Linked by Thom Holwerda on Sat 28th Jun 2008 22:09 UTC, submitted by diegocg
X11, Window Managers "Maybe I'm just naive, but designing a graphics API such that all image data had to be sent over a socket to another process every time the image needed to be drawn seems like complete idiocy. Unfortunately, that is precisely what the X Window System forces a program to do, and exactly what Cairo does when drawing images in Linux - a full copy of the image data, send to another process, no less, every time it is drawn. One would think there would be some room for improvement. Unsurprisingly, others felt the same way about X, and decided to write an extension, Xlib Shm or XShm for short, that allows images to placed in a shared memory segment from which the X server reads which allows the program to avoid the memory copy. GTK already makes use of the XShm extension, and it seems like a good idea to see if Gecko couldn't do the same."
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RE: Exaggerating
by rayiner on Sun 29th Jun 2008 01:50 UTC in reply to "Exaggerating"
rayiner
Member since:
2005-07-06

This is a key point!

The "idiocy" comment in the original posting was way off-base. The XImage system actually makes a ton of sense. In most apps, you're drawing the same images over and over again (sprites, chrome). Its not a big deal to transfer them to the X server the first time they're drawn. In a web-browser context, you're drawing different images all the time, but what do you think is the bottleneck, copying the image to the X server, or downloading them from the internet?

Where XShm helps is when you dynamically generate images for each frame, and as such are constantly uploading new images to the Xserver to draw. However, even in that case, it is unlikely to provide a huge speedup, since the overall time is probably dominated by creating the image, not copying it to the X server.

Reply Parent Score: 8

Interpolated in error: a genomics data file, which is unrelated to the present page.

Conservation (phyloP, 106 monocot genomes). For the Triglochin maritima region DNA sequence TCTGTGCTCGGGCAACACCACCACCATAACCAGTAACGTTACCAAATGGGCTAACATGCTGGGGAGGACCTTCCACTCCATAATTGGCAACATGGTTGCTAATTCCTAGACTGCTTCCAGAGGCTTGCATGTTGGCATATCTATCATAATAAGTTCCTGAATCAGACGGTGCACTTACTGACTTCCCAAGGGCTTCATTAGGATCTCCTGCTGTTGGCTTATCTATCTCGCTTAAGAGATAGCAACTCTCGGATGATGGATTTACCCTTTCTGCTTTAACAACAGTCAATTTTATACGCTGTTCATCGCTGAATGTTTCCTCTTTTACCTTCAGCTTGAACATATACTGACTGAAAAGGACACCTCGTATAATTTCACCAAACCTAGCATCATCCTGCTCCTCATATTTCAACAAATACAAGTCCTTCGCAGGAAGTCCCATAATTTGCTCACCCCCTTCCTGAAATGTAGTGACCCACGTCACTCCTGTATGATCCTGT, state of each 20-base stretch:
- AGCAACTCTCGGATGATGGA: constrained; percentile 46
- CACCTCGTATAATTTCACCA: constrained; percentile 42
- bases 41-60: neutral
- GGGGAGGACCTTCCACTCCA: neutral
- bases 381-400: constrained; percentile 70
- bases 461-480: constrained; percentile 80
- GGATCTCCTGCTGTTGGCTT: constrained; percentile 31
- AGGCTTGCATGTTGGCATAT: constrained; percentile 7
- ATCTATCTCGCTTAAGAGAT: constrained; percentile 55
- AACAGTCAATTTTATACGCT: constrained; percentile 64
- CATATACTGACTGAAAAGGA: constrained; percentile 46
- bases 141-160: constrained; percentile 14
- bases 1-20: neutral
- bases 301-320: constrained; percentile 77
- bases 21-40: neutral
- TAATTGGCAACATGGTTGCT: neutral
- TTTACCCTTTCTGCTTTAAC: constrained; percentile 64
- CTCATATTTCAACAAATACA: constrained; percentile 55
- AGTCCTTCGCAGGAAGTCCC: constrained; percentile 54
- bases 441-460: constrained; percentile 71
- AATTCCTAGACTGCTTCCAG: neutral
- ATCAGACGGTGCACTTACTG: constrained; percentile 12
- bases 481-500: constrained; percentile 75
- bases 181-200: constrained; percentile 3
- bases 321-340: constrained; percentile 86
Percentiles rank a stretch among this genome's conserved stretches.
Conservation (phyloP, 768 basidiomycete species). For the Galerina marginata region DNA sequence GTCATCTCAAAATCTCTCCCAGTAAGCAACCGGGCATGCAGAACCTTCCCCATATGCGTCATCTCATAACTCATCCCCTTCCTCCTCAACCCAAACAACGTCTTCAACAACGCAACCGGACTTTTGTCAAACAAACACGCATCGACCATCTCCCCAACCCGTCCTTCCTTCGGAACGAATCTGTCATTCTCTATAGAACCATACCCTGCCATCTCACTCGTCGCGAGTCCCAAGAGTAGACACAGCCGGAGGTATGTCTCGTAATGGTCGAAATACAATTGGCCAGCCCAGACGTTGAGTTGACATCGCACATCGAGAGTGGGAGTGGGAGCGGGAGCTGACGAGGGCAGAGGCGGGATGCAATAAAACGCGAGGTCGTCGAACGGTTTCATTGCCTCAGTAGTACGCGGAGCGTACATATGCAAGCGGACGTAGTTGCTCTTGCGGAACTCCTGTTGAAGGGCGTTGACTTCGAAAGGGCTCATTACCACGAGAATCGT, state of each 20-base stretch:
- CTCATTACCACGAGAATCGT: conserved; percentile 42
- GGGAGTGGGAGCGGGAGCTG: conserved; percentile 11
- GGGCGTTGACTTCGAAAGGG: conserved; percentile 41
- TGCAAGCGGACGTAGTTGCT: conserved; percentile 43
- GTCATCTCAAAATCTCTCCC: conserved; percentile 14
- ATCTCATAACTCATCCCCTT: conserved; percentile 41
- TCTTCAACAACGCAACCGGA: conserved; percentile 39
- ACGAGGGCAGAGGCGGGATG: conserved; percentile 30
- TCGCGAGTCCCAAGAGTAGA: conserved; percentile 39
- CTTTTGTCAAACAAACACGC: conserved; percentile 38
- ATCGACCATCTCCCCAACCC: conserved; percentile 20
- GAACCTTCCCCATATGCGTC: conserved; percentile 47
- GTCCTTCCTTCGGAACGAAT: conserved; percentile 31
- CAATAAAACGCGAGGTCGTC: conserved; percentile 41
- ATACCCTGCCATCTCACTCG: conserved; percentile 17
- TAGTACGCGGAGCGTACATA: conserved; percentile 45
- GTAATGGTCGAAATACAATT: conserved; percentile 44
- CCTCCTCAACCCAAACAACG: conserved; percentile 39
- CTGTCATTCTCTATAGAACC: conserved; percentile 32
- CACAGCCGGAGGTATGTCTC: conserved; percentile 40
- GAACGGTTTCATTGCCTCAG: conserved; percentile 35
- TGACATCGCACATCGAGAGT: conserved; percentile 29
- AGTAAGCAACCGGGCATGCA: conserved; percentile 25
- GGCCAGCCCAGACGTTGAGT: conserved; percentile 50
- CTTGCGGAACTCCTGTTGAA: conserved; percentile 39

RE[2]: Exaggerating
by diegocg on Sun 29th Jun 2008 09:02 in reply to "RE: Exaggerating"
diegocg Member since:
2005-07-08

There's an additional big problem with sockets: Once you send the image to the server, the client can't "share" it, because it's living in the server's address space. So you have a copy of the image on the server AND exactly the same copy of the image on the client. The image is effectively using 2x its size in the memory.

The "right fix" for this stupid waste of resources is to free() the image on the client. With shared memory, you can SHARE the image's memory between the client and the process.

That's how things should work on a sane local graphic setup, but X is far from being "sane". Yes, X.org IS efficient and comparable to other systems, but only because people have spent a lot of time workarounding the stupid things it does so that at the end in local systems it works like other sane systems.

That's the funny thing: X is supposed to be "network transparent", but then the server and the client need to DETECT if they're in "local mode", or if such extension is enabled or not, and make SPECIAL MODIFICATIONS to the code paths so that it works right. There's no "transparency" anymore, as applications (toolkits) need to be aware of such low-level graphic details and code different paths according to the results. It has been needed to create many X extensions, it has been needed to MODIFY applications to use those extensions...oh my god, it's just not fun even to think about it. And to think that backwards compatibility is all that was stopping people from doing it right...